Having a companion makes the whole process much more fun. Ideally, your buddy should be someone who has his/her own set of goals. Both of you will hold each other accountable to your goals and plans. While it’s not necessary for both of you to have the same goals, it’ll be even better if that’s the case, so you can learn from each other.

I have a good friend whom I talk to regularly, and we always ask each other about our goals and progress in achieving those goals. Needless to say, it spurs us to keep taking action.

7. Tell Others About Your Goals

This serves the same function as #6, on a larger scale. Tell all your friends, colleagues, acquaintances and family about your projects. Now whenever you see them, they are bound to ask you about your status on those projects.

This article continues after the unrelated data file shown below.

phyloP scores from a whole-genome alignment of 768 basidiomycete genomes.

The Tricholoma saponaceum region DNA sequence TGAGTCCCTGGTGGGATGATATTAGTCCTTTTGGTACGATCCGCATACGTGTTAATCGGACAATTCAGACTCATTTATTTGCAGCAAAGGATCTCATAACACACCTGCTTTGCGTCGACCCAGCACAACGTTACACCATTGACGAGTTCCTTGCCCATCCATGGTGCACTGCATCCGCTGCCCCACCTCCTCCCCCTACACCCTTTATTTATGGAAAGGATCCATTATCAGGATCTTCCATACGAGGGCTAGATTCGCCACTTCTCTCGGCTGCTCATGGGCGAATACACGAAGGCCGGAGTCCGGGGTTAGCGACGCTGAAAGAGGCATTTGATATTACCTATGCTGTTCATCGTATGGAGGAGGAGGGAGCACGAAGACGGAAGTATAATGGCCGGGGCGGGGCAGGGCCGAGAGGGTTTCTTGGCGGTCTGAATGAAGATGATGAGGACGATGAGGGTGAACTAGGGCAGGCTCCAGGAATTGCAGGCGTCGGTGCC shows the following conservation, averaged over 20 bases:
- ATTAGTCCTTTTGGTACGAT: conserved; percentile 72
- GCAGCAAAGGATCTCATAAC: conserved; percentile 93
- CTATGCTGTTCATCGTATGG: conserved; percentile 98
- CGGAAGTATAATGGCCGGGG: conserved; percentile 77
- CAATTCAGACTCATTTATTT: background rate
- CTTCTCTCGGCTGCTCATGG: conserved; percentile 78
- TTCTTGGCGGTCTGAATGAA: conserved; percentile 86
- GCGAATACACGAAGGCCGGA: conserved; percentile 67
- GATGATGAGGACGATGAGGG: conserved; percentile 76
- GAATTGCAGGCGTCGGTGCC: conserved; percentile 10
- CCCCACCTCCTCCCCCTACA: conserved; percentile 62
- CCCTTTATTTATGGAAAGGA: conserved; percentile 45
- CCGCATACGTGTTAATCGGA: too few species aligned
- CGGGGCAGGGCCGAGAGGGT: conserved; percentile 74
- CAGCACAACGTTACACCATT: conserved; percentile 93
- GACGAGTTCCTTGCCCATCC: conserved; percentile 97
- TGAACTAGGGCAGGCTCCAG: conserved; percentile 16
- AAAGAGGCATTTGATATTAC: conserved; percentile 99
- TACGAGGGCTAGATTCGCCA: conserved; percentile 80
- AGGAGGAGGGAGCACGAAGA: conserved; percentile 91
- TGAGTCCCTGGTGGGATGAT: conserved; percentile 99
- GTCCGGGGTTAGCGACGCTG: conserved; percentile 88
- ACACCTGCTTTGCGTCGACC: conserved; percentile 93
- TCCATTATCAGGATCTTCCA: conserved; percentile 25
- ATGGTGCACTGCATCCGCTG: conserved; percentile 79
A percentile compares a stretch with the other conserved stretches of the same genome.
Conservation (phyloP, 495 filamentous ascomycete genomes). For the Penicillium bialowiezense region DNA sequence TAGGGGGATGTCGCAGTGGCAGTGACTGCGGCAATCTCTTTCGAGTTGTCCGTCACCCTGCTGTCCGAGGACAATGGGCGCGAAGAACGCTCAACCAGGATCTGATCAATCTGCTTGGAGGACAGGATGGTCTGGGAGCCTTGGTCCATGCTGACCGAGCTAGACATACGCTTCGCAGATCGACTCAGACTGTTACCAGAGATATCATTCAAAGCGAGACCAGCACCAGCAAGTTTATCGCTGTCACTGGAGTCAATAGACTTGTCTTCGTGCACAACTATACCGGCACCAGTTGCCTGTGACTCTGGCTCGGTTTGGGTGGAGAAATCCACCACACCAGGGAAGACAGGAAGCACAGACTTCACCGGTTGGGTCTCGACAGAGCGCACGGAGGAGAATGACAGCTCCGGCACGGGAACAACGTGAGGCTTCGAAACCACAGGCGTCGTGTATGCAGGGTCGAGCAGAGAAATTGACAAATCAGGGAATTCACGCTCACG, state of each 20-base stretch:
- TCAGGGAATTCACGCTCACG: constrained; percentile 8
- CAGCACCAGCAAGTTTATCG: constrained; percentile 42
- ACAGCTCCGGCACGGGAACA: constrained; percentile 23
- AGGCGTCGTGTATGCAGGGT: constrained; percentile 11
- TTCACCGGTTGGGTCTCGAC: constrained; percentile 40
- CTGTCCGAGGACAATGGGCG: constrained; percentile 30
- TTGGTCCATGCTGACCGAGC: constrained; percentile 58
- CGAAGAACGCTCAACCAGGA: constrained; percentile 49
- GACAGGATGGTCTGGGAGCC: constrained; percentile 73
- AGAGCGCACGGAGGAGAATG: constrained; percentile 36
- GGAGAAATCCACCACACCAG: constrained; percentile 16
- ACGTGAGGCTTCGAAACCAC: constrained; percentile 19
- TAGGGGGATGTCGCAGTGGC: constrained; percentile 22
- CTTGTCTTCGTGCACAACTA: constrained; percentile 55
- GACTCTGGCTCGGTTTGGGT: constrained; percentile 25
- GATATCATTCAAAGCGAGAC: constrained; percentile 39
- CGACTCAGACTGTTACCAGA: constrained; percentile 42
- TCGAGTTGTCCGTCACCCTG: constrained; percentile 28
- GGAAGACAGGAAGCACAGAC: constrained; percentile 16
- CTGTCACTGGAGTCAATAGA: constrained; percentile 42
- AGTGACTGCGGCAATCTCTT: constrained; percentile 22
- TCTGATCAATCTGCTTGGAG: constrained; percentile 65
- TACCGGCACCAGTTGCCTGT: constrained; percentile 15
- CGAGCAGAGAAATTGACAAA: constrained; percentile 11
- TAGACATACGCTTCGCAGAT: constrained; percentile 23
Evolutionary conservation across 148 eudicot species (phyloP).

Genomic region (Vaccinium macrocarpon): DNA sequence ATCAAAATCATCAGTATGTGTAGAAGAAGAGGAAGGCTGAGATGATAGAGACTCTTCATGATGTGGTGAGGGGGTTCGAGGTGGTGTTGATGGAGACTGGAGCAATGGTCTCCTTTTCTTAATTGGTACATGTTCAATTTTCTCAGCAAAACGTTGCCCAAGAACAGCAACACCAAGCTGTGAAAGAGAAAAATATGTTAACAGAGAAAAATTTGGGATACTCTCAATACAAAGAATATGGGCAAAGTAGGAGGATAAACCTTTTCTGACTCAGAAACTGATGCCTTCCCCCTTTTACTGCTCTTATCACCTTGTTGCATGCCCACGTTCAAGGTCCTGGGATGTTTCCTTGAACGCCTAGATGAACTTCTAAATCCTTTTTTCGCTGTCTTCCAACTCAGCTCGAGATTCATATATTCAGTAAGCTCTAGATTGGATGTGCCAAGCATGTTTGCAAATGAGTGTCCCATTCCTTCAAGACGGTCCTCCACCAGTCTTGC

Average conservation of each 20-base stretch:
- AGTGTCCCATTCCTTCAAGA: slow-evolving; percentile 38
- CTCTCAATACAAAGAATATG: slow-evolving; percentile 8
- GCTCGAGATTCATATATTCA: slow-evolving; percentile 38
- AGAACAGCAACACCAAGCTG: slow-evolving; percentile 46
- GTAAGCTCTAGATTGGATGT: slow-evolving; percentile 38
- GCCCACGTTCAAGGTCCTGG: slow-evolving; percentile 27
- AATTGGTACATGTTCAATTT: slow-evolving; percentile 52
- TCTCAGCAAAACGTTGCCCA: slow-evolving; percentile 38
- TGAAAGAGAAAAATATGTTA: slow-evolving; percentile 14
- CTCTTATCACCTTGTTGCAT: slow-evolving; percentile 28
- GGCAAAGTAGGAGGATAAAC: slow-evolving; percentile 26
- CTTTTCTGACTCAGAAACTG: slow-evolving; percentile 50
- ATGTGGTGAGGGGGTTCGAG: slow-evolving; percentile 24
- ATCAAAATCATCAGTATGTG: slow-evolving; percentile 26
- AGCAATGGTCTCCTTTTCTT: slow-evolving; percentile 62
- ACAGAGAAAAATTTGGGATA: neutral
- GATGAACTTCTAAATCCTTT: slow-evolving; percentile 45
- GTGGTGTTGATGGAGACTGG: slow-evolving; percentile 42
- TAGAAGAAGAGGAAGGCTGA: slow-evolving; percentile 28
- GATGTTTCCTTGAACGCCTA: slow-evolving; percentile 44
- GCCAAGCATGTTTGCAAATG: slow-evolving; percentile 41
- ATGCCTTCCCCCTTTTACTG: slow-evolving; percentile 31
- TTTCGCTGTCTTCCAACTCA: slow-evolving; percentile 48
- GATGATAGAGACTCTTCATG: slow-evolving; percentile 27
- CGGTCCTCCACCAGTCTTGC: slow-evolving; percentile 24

For example, sometimes I announce my projects on The Personal Excellence Blog, Twitter and Facebook, and my readers will ask me about them on an ongoing basis. It’s a great way to keep myself accountable to my plans.

8. Seek out Someone Who Has Already Achieved the Outcome

What is it you want to accomplish here, and who are the people who have accomplished this already? Go seek them out and connect with them. Seeing living proof that your goals are very well achievable if you take action is one of the best triggers for action.

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9. Re-Clarify Your Goals

If you have been procrastinating for an extended period of time, it might reflect a misalignment between what you want and what you are currently doing. Often times, we outgrow our goals as we discover more about ourselves, but we don’t change our goals to reflect that.